Extreme exercise can cause intestinal bacteria to enter into the blood stream, leading to blood poisoning, says a new study.
Researchers at Melbourne-based Monash University monitored people who engage in extreme endurance events, including 24-hour ultra-marathons and multi-stage ultra-marathons, run on consecutive days.
Blood samples drawn from the participants before and after the events, compared with a control group, proved that extreme exercise over a prolonged period of time causes the intestinal wall to change, allowing the naturally present bacteria, known as endotoxins to leak into the bloodstream. This activates a systemic inflammatory response from the body's immune cells.
The study also found that individuals who are fit, healthy and follow a steady training program to buildup extreme endurance exercise, develop immune mechanisms to counteract this without any side effects.
When the levels of endotoxins in the blood is high, the immune response can be far greater than the body's protective counter-action.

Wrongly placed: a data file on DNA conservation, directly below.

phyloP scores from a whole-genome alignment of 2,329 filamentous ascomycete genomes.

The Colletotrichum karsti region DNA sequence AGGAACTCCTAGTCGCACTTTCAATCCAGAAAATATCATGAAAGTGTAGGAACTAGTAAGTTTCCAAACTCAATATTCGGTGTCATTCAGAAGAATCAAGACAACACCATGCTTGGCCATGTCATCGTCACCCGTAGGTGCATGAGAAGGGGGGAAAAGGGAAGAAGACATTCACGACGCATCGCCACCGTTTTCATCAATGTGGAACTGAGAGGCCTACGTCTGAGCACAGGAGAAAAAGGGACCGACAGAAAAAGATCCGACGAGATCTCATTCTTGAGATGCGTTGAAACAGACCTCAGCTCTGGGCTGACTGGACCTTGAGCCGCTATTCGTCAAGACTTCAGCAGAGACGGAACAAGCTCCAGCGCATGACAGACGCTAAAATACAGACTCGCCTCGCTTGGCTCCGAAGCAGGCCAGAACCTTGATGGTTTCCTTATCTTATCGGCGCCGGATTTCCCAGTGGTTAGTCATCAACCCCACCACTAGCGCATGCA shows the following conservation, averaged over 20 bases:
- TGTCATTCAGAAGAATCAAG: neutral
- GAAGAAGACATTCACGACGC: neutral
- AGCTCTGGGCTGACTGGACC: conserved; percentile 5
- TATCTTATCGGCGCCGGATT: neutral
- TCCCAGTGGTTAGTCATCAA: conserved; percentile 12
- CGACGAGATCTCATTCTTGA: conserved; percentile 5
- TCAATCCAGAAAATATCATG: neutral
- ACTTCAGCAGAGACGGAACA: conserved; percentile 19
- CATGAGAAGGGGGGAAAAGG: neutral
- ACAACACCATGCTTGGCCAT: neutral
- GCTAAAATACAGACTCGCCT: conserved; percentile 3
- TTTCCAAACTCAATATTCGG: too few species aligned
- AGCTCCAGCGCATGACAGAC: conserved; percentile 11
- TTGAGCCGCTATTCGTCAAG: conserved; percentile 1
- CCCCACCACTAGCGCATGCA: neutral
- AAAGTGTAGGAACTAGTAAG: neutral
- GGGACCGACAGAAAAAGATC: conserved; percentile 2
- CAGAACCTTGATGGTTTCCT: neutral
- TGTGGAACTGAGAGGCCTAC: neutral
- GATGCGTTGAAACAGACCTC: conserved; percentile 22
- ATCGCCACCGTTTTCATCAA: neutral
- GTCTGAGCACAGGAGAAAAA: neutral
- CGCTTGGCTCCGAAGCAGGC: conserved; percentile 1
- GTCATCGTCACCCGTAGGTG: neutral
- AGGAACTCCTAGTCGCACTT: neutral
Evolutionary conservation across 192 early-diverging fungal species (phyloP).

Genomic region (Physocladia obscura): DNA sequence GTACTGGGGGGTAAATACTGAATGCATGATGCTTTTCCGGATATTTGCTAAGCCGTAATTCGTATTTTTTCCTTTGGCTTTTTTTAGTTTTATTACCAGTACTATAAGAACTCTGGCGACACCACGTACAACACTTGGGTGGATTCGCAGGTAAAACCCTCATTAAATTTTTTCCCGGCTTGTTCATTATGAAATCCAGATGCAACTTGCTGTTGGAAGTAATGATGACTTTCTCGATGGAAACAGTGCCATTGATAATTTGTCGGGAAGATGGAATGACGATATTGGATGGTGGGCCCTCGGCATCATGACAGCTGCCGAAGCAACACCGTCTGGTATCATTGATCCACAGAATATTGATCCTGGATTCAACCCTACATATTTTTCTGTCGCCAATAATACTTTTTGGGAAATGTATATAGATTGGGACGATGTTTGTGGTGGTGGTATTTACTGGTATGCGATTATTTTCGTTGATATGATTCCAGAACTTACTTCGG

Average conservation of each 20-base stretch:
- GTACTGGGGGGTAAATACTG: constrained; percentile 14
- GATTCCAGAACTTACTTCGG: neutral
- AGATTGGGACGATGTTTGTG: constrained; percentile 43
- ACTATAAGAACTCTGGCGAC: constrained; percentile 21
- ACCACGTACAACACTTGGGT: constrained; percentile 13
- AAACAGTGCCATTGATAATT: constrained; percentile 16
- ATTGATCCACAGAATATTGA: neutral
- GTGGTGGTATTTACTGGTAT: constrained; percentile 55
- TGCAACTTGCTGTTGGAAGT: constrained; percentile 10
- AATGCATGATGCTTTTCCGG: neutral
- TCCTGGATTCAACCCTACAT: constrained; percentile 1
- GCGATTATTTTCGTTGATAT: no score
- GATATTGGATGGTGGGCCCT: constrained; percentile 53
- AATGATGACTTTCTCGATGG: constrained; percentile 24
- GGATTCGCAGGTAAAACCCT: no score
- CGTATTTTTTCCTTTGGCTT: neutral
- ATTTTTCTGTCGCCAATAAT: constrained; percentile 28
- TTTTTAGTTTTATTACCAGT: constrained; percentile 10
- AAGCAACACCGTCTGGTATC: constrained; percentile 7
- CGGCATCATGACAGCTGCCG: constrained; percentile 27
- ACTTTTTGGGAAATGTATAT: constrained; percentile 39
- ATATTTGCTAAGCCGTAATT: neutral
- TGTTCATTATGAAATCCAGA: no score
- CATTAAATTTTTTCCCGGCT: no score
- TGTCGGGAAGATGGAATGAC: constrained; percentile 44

In extreme cases, it leads to sepsis induced systemic inflammatory response syndrome, which can be fatal if not diagnosed and treated promptly.
The study, led by Ricardo Costa from Department of Nutrition and Dietetics, said, "Nearly all of the participants in our study had blood markers identical to patients admitted to hospital with sepsis. That's because the bacterial endotoxins that leach into the blood as a result of extreme exercise, trigger the body's immune cells into action."
Costa said anything over four hours of exercise and repetitive days of endurance exercise is considered extreme.
The 24-hour ultra-marathon study, is published in the International Journal of Sports Medicine
and the multi-stage ultra-marathon study is published in Exercise Immunology Reviews.